Where to see Northern Lights in Iceland

where to see northern lights in iceland

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If you are thinking of traveling to Iceland, you have surely thought of trying to see the northern lights. Normal! This wonder of nature is seen in few places and several conditions must be met for them to appear. To make it a little easier, in this post we tell you where to see northern lights in Iceland.

First of all, it is not certain that you will see them because as we say, certain factors must be met, but in these areas you are more likely to get them. First of all, we recommend you to take a look at our post on the curiosities of the northern lights, to start getting into the subject. Now, here we go!

Glacier hike and ice climbing in solheimajokull

Northern Lights near Reykjavík

On the outskirts of Reykjavik, the capital of the country, there is much less light pollution, which makes it easier to see the northern lights. Therefore, on the tour to see the Northern Lights from Reykjavik, you will be taken a bit away from the central area of the town.

In addition, you have the opportunity to see these stunning lights in the sky from the water on a boat. Seeing the Northern Lights by cruise ship from Reykjavik is a once in a lifetime experience, a must if you visit Iceland 😉 .

Seeing northern lights from the reikiavik cruise


In this region is the largest glacial lagoon in the country. This area gives meaning to the ice part of the word Iceland, so you can imagine the scenery. You can reach us in 5 hours by car from reykjavík and is a very sought after area for the famous kayaking in the glacial lagoon of Jokulsarlon.

It is one of the places where to see Northern Lights in Iceland and if you are lucky enough to see them, the lagoon acts as a mirror and is spectacular. The lights are reflected in the water and ice and the image that is produced is indescribable.

Tourist in Jökulsárlón


Geysir is the oldest geyser in Iceland and one of the stops on Iceland’s Golden Circle. From this point you can also see aurora borealis and although there is light pollution from nearby utilities, when the aurora has a certain intensity, seeing it from here is amazing.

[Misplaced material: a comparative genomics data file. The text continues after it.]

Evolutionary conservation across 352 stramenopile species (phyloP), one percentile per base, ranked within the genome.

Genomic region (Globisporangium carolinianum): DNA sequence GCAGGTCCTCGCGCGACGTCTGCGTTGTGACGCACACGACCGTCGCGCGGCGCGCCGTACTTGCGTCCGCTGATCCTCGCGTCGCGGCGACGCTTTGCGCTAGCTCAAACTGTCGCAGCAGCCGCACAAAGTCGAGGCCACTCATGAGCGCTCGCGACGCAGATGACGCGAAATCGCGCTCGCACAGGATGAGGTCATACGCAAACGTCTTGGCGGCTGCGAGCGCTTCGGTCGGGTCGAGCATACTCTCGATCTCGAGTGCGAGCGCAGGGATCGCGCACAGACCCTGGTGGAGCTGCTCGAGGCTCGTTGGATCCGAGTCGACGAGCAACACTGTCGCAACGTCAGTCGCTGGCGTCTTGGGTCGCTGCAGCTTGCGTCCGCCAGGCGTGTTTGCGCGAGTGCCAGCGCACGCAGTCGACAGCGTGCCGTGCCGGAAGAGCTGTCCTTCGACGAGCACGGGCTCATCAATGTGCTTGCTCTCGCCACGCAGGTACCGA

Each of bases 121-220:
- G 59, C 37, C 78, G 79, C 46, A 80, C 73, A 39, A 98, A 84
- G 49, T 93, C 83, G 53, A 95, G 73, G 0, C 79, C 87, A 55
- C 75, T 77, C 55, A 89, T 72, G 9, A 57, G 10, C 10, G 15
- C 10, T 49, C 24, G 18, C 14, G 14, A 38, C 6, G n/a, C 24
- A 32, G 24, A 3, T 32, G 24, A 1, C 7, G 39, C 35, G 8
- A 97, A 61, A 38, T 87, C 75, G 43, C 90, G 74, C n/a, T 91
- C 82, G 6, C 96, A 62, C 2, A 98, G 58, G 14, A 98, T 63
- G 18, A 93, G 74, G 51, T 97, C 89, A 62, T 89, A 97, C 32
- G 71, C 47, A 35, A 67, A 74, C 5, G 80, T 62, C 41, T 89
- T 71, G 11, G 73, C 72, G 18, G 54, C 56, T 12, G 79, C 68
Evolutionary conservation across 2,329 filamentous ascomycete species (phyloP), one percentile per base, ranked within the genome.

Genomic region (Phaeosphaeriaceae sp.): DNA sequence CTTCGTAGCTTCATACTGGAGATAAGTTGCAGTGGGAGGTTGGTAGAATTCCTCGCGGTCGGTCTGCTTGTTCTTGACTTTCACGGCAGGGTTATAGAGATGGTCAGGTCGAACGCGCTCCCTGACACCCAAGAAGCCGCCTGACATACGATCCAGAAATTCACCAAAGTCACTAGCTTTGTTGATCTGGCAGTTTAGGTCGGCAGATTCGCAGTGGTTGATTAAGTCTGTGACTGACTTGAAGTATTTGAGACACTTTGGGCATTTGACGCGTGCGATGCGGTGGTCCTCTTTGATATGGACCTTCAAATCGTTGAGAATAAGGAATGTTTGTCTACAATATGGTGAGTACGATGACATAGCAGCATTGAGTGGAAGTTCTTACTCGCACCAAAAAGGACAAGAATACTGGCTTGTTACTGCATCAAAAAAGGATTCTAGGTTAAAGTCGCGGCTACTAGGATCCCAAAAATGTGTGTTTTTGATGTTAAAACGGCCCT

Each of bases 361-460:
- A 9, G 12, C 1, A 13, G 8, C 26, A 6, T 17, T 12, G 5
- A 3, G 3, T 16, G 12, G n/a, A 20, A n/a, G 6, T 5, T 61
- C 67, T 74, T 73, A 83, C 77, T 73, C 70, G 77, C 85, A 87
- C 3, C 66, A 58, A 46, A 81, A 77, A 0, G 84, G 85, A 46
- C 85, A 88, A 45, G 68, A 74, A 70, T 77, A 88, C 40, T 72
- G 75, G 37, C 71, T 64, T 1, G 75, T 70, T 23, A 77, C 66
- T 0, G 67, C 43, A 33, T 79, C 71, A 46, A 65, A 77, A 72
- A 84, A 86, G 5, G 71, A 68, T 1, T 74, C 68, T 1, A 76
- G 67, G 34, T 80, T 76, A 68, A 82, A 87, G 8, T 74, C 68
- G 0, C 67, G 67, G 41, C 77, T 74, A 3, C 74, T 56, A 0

Travelers in Geysir Iceland


It is the most famous mountain peak in Iceland and its north-facing orientation offers privileged views of the phenomena. You should know that it is a very touristy place always full of travelers who want to immortalize the moment, so it is not the most isolated place so to speak.

Person in Kirkjufell Iceland


It is a rock formation also known as the “Rhino” and faces north and seaward, making it a perfect location for photographing the aurora in northern Iceland.

Landsacpe in Hvítserkur at sunrise where to see northern lights


Last but not least, Stokkness. Undoubtedly, it is the best beach to see auroras in Iceland. Stokksnes: The iconic Vestrahorn Mountains offer a great opportunity to see the northern lights of Iceland reflected on the beach surrounded by black volcanic sand dunes.

Lanscape in Stokksnes


See the northern lights in a waterfall? It’s possible. The Skógafoss waterfall faces north toward the Eyjafjallajökull volcano (try pronouncing that), so light pollution is nonexistent. The only thing that can the views is the amount of flashes.

Caída del agua de Skógafoss en Islandia

There are probably more places in the country where you can enjoy the phenomenon. However, these are our favorites and where we have been able to see them.

We hope we have answered your question about where to see northern lights in Iceland, and that you have been encouraged to pack your suitcase to travel and enjoy them. It is an experience that even if they tell you about it, you can’t imagine it until you live it. Have you ever seen it?


Journalist, nomad and adventurer. Paula would never say no to a camping trip and is an expert in setting up a tent in less than 10 seconds.

Besides that, she loves to dance and maybe that's why she loves Latin America so much. One of her best trips was to Argentina, but she has many more destinations behind her, which she talks about in this blog.

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